You never really know someone until you go and live with them. This is true not only for people but for countries; different perspectives are gained from being the outsider looking in on the country and physically being in the country.
From the outset Brazil looks vast, tropical and scenic; the amazing beaches, the beautiful women, the soccer enthusiasts, and the exotic fruits all create a colorful image in our heads of the samba nation but did you know Brazil was the last country in the western hemisphere to abolish slavery? Read on to find out all the basic facts about the biggest nation in South America including the country’s history and governmental system.
Brazil lies on the central east coast of the continent of South America and is by far the largest country, covering nearly half of the continent. It has 26 states and one federal district of which the capital is Brasilia. Due to its vast land mass the country is also divided into five regions - North, Northeast, South, Southeast and Center-West.
Brazil is the fifth largest country by geographical mass in the world and the fifth most populated country in the world with the latest census revealing there are over 190 million people living in Brazil. The largest cities are São Paulo (11 million), Rio de Janeiro (6 million) and Salvador (2 million).
The equator passes through Brazil in the very north, giving rise to a tropical climate and in the south more of a temperate climate is experienced. The expansive land mass of Brazil, 8,515,767 km² makes the type of climate hard to define and although most of the country experiences good weather there can be frost in the south of the country and rain throughout the country especially in summer.
The warm weather and mostly tropical climate allows Brazil to produce many products which are exported all over the world today. Sugar cane and coffee plantations synonymous with Brazil as well as well-renowned fruits such as oranges, bananas and mangos are grown and exported worldwide. Brazil is recognized as the largest producer of coffee in the world.
A huge agricultural area of Brazil is the Amazon which covers a large area of Brazil (40%) and it represents more than half of the planet’s remaining rainforests. However it is getting smaller due to deforestation and it is thought that a size of a football field of the forest is destroyed every second. Geographical researchers and tourists ascend on the Amazon for its uniqueness and vast amounts of species of plants and animals. It is believed that one-third of all known species in the world live in the Amazon Rainforest so it is clear why it has become a designated area for scientific researchers. There are over 2,100 species of fish to be found in the Amazon River which is the second largest river in the world at approximately 4,000 miles long.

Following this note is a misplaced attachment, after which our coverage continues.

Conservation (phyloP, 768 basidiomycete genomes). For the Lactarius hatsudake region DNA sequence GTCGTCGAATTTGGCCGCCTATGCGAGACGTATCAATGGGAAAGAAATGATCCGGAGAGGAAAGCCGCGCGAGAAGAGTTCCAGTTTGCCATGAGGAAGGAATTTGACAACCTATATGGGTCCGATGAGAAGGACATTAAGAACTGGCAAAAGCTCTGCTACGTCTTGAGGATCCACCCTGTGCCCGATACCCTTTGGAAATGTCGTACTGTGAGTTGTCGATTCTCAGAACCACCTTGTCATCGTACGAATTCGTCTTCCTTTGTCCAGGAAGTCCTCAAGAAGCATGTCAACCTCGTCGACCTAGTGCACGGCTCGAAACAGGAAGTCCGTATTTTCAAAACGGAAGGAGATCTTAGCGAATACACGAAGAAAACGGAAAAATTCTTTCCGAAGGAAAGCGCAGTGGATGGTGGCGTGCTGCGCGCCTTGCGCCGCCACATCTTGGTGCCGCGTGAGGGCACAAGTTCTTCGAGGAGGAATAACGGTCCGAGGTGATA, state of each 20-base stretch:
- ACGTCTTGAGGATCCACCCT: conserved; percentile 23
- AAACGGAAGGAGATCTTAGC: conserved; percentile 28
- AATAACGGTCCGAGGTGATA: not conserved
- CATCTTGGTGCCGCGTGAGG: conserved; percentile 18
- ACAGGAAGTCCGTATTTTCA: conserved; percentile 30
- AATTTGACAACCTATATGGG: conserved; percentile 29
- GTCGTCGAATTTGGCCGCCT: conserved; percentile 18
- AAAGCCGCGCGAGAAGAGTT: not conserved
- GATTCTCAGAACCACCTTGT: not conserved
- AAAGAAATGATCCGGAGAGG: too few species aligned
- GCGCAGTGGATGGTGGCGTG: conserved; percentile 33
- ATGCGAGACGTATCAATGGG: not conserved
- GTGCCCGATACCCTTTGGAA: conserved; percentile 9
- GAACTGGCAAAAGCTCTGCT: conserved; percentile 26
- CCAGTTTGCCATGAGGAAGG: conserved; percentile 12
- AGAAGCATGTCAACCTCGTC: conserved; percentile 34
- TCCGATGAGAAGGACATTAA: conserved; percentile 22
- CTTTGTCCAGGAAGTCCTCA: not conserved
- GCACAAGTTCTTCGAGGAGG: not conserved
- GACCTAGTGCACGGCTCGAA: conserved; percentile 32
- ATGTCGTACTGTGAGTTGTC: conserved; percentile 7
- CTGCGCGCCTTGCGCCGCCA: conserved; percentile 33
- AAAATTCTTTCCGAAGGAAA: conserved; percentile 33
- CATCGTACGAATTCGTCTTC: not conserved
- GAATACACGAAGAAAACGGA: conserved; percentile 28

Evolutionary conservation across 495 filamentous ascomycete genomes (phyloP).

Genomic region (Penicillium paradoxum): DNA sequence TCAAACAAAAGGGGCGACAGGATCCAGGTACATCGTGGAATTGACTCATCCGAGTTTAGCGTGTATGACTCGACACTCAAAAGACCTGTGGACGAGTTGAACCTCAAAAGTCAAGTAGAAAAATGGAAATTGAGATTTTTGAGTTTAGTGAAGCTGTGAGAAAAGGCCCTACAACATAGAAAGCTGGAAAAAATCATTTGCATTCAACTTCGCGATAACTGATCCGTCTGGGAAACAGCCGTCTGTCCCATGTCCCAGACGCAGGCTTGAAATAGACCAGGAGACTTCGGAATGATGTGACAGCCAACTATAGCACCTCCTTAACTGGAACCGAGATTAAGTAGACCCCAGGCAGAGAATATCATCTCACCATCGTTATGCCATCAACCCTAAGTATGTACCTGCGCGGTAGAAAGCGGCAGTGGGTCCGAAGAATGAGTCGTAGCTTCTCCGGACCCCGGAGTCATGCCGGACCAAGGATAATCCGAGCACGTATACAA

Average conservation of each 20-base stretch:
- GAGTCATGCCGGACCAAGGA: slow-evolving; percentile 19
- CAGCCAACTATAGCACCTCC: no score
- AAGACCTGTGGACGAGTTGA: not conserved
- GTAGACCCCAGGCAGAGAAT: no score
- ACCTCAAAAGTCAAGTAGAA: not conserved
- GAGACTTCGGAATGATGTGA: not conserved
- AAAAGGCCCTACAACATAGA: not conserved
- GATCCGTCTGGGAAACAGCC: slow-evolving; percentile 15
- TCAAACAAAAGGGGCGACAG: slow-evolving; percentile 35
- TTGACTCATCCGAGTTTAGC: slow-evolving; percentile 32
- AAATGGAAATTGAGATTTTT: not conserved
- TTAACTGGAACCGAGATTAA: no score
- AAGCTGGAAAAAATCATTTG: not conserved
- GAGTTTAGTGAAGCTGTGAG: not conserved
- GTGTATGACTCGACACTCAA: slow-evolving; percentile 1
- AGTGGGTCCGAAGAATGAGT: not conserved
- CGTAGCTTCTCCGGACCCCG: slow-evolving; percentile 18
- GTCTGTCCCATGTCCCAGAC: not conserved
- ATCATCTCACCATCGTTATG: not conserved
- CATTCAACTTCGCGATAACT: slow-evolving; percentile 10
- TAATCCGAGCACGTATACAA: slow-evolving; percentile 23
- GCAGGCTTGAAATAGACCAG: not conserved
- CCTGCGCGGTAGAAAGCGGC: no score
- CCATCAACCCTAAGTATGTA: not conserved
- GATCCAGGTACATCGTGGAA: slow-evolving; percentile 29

The river enters into the Atlantic Ocean which extends 4,500 miles on Brazil’s east coastline. Due to the lengthy coastline there are 2095 beaches to be found in Brazil. The beaches of Rio de Janeiro are the most renowned worldwide but there are many hidden gems including the archipelago of Fernando de Noronha. It consists of 21 islands situated 354 kilometers off the north of Brazil and is a World Heritage site because of its high population of resident dolphins and endangered animals.
On the west of the country Brazil is bordered by the following South American countries - Argentina, Bolivia, Colombia, French Guiana, Guyana, Paraguay, Peru, Suriname,Uruguay and Venezuela.
Also the terrain of Brazil is made up of mostly flat to rolling lowlands, some plains, mountains and a narrow coastal belt. The size of Brazil is evident with the knowledge that the country spans three time zones and it can take up to a five hours plane journey to travel from one side of Brazil to the other.
Brazil is divided in 5 separate regions: North, Northeast, Center-West, Southeast and South. Each of them encompass a varying number of states, and their characteristics are also distinguishable, in part due to the weather, in part due to the history of immigration.
The North region is comprised of the states of Acre, Amapá, Amazonas, Pará, Rondônia, Roraima and Tocantins. Although it is the largest region of Brazil, it's the least populated. Its economy is based in natural resource exploitation and mineral extraction.
The Northeast region encompasses the states of Alagoas, Bahia, Ceará, Maranhão, Paraíba, Pernambuco, Piauí, Rio Grande do Norte and Sergipe. Its economy is based on the industrial concentration in the coastal area and for agricultural activities in the rest of the region.
The Center-West region is composed by Goiás, Mato Grosso and Mato Grosso do Sul. It's one of the least populated regions, and its economy is based on agriculture, especially production of soya, corn and beef.